The Evolution of the Demand for Temporary Help Supply Employment in the United States

25 Pages Posted: 4 Feb 2000 Last revised: 18 Apr 2022

See all articles by Marcello M. Estevão

Marcello M. Estevão

International Monetary Fund (IMF) - Western Hemisphere Department

Saul Lach

Hebrew University of Jerusalem - Department of Economics; CEPR

Date Written: December 1999

Abstract

The Bureau of Labor Statistics has reported an extraordinary increase in temporary help supply (THS) employment during the late 1980s and the 1990s. However, little is known about the venues where these THS employees actually work. Our estimates indicate that the proportion of THS employees in each major American industry, except the public sector, increased during 1977-97. By 1997, close to 4 percent of the employees in manufacturing and services were THS workers. In the service sector, the increase was accompanied by a large increase in direct hires. In manufacturing, however, it was accompanied by a decline in direct hiring from its peak in 1989 even though output increased substantially in the 1990s. Practically, all of the growth in THS employment is attributed to a change in the hiring behavior of firms, rather than to a disproportional increase in the size of more THS-intensive industries.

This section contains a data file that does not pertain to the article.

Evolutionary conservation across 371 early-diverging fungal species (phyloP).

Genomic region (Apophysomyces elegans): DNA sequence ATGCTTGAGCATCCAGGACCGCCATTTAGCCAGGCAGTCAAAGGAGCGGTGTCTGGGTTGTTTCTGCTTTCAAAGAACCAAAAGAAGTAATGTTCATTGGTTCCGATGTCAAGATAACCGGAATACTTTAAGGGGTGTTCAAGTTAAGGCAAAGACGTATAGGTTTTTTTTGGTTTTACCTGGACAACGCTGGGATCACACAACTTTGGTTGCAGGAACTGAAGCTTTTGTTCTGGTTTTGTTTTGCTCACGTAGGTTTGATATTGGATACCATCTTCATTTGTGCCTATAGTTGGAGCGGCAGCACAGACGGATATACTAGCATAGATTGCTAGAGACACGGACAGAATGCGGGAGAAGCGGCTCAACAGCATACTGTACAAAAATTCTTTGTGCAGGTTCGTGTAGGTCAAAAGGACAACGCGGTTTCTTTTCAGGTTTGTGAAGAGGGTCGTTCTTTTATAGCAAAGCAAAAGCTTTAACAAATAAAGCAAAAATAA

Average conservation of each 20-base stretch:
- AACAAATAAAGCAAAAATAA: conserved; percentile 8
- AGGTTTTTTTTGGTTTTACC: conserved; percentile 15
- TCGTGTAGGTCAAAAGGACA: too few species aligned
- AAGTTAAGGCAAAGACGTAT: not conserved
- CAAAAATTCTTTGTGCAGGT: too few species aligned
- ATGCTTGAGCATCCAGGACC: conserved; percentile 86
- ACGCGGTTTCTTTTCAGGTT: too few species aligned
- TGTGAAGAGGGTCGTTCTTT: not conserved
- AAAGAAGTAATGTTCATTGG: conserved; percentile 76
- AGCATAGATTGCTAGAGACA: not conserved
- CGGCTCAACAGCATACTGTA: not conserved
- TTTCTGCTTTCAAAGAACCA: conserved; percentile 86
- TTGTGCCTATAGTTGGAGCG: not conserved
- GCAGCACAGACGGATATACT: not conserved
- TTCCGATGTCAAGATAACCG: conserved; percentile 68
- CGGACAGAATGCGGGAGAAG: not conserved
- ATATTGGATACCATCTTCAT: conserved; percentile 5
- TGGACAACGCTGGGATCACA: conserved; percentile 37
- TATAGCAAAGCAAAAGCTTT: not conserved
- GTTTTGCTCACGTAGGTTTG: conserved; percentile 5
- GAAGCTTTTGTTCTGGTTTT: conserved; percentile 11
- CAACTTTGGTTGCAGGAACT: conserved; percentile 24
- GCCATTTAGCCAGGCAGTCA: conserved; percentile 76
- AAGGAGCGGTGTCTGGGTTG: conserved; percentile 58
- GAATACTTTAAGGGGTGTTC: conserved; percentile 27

Suggested Citation

Estevao, Marcello M. and Lach, Saul, The Evolution of the Demand for Temporary Help Supply Employment in the United States (December 1999). NBER Working Paper No. w7427, Available at SSRN: https://ssrn.com/abstract=203164

Marcello M. Estevao (Contact Author)

International Monetary Fund (IMF) - Western Hemisphere Department ( email )

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Saul Lach

Hebrew University of Jerusalem - Department of Economics ( email )

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HOME PAGE: http://economics.huji.ac.il/facultye/saul/saul.html

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